The meeting was at 6 p.m. at the Piers Park sailing center. It was freezing but quite a lot of people showed up and many stayed until the very end. Basically the meeting was framed as Massport's update on the Portside at Pier 1 development. Basically, the costs of strengthening the pier in order to build 4-5 story buildings have turned out to be much higher than expected. One of the proposals Roseland Property Company has suggested is to develop the condos on the Piers Park II land and wrap the park around and along the pier. Anyway, the claim is that, given the increased construction costs and the softening condo market, they expect a loss of anywhere between 11-15% (the numbers kept changing throughout the meeting).
In short, most people felt that Roseland should have known about the costs of strengthening the pier before going through this process. That they didn't know (or say they didn't know) amounts to what most people characterized as either mismanagement or malfeasance. It was interesting to learn that the expected return on investment originally was 3-4%, which is significantly lower than the 15-20% that is typical of these kinds of developers. The Massport guy (I never caught his name) made it clear that Roseland is still costing out its options. They have not received any notice of proposed project change or anything like that. Roseland has until November to do something or else they have lost their bid, and the $20 million that they've put into the project. Roseland is still interested in the apartment development part of the proposal. It's the condo development on the pier that is the problem. There was a comment that I didn't quite catch entirely and needs to be confirmed, but I thought I heard them say that if Roseland pares back the development to just the apartments, their ROI will be in the range of 12-16%. As it happened, a plane flew over right as this comment was being made, so I could have easily misheard what was said.
I would like to give credit to Massport for keeping residents up to date on the status of the project, although it was made clear that the meeting was requested by the residents, so it's not like they took the initiative here. I really wish they had let more people know about this meeting. I learned about it third-hand and only because someone who learned about it second-hand knows that I do research on these kinds of public participation processes (and I like to know what's going on in my own neighborhood). It wasn't even listed on Frank Conte's website [eastboston.com]. It appears that you had to be on the Piers PAC list to get the notice. East Boston can be very balkanized and that really plays into the hands of developers.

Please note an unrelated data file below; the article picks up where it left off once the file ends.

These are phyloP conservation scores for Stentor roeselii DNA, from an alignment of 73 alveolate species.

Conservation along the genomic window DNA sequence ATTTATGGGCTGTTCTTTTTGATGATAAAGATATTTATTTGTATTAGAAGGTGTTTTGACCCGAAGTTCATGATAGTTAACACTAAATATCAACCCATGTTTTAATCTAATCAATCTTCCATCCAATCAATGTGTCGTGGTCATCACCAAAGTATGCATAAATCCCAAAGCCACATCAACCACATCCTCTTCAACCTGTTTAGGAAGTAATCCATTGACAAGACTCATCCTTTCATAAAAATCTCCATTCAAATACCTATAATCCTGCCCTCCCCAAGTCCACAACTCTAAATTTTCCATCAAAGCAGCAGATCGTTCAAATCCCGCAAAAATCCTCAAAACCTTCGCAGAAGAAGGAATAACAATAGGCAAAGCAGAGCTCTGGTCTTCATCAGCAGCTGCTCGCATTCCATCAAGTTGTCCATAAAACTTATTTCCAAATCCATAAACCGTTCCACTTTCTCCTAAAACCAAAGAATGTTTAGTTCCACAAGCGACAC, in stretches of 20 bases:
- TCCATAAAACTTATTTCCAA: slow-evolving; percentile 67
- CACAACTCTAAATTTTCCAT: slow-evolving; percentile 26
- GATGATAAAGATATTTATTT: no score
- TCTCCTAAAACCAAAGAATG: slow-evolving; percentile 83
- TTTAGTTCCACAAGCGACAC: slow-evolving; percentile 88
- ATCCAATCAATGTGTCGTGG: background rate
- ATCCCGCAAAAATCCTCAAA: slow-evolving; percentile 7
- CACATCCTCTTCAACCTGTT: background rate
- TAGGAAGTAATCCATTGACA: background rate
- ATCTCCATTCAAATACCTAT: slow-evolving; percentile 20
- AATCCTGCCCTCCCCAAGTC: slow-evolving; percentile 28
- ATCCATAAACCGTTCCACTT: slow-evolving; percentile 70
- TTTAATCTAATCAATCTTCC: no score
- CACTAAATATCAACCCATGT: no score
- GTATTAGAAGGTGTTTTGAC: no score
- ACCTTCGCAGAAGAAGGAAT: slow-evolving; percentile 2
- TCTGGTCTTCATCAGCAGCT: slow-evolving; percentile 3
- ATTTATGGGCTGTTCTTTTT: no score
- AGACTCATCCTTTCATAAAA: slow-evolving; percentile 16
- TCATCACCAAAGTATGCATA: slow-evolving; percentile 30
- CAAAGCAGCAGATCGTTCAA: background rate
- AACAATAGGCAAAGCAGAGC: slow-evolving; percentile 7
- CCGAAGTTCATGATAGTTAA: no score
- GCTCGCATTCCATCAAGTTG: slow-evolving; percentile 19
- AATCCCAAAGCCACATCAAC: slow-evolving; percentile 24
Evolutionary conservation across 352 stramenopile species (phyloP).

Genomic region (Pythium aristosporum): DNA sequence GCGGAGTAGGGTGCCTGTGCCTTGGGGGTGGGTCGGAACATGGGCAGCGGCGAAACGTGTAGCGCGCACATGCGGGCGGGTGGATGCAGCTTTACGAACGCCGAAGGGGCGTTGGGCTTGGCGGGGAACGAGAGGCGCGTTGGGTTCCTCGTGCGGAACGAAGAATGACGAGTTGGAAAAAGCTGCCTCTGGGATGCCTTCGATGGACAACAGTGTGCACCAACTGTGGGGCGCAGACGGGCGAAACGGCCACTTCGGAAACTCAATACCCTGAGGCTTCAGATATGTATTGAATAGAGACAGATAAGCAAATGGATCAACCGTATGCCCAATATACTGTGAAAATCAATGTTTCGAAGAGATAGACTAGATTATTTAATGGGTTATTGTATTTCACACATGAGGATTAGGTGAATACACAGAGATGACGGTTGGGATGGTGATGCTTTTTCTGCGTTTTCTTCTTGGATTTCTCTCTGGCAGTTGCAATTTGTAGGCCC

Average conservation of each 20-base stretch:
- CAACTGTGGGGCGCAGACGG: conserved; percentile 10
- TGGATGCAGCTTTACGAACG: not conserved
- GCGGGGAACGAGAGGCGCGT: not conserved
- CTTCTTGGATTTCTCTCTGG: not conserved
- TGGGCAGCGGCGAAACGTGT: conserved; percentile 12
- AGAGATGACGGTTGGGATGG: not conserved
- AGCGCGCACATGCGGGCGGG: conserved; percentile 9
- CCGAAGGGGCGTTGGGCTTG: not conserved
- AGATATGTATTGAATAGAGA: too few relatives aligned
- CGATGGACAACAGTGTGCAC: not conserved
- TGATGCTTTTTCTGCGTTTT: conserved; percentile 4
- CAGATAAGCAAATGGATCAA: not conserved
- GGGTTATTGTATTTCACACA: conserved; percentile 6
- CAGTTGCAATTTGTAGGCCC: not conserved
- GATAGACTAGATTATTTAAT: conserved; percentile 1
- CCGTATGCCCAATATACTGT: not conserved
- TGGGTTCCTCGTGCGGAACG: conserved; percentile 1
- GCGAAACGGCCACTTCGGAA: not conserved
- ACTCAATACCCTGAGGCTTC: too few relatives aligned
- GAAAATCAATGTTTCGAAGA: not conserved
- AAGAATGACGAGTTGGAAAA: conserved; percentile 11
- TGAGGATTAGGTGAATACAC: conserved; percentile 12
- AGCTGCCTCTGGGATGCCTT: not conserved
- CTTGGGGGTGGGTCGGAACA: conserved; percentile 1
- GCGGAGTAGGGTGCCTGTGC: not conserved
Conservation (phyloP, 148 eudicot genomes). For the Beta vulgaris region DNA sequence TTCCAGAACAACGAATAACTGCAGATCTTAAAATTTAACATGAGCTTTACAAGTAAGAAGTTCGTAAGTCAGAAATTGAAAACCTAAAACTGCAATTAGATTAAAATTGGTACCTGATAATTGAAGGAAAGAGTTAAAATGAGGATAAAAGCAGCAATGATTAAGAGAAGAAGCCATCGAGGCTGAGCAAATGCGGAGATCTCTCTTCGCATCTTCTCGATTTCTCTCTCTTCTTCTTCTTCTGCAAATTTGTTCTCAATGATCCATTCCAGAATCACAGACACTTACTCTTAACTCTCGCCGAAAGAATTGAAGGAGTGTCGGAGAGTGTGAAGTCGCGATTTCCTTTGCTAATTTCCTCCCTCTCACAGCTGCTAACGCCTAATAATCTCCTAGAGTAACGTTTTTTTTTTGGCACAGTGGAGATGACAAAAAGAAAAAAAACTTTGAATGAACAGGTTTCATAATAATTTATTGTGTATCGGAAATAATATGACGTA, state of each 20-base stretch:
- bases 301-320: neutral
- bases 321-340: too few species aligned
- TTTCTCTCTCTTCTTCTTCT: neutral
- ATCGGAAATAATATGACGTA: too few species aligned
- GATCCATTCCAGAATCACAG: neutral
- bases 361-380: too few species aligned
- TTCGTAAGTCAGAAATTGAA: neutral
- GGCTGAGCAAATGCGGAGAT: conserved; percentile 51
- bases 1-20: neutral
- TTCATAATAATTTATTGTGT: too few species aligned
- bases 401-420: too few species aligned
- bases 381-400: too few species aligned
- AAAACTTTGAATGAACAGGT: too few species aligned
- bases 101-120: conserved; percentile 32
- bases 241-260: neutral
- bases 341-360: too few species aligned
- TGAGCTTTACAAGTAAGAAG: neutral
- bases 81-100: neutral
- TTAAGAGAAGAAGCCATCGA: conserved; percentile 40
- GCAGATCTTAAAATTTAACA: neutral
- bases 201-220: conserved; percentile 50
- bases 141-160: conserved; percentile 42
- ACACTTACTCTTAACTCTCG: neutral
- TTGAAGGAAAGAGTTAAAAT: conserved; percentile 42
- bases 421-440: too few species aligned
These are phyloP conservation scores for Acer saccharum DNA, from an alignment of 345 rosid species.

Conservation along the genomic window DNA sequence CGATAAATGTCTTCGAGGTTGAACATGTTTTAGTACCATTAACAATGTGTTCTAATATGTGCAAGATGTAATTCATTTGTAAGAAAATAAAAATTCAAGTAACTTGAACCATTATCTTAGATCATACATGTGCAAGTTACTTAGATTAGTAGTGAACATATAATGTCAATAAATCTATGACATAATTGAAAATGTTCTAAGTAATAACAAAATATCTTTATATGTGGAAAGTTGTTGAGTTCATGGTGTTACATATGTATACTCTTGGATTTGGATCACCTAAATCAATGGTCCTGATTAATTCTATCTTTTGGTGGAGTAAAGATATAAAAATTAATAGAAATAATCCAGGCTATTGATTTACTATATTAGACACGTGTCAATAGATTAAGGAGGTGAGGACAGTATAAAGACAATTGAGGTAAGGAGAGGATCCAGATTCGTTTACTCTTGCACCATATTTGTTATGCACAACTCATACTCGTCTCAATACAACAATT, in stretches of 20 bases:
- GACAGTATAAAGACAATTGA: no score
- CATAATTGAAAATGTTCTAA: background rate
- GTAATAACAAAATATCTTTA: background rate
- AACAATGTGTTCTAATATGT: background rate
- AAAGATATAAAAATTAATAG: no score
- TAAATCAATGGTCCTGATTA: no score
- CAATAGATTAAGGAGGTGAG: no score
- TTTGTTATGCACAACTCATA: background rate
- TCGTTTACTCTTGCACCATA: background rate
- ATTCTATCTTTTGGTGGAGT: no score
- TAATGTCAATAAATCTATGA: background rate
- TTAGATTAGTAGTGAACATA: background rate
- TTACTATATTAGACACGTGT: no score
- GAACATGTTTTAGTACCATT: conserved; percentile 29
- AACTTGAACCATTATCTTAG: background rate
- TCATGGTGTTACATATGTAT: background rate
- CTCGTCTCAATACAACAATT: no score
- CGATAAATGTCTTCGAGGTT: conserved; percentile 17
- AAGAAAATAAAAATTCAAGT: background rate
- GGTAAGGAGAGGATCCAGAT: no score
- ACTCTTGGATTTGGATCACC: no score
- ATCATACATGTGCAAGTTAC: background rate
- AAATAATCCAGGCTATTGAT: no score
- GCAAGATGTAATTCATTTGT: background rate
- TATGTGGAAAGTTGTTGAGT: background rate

Unfortunately, Roseland's conspicuous absence made Massport appear to be more than a messenger but also a proponent of Roseland's takeover of Piers Park II. It also made people even more angry. It really kind of felt like MassPort feeling out the community response rather than an objective presentation of what's going on. I also feel like MassPort is approaching this site from a particularly narrow framework. At one point the MassPort guy said that this development "will only work as condos." I put out the suggestion that maybe they think a little more broadly about developing this site, like doing eco-lofts (they are building them in , I can't imagine why it couldn't be done here). But ideas like these just don't fit their narrow mindset of what can be successfully developed on this site.
Suffice to say, no one was happy. The residents in attendance were frustrated. Sal got up and suggested that MassPort go back to the drawing board and then left shortly after. A lot of complaining, a couple of histrionics, and a lot of questions that simply could not be answered.
Tuesday, August 14, 2007
Report from East Pier meeting
Local activist Neenah Estrella-Luna was at a meeting hosted by Massport this evening to update residents on the Portside at Pier 1/ East Pier project. She was kind enough to summarize the event for all of us: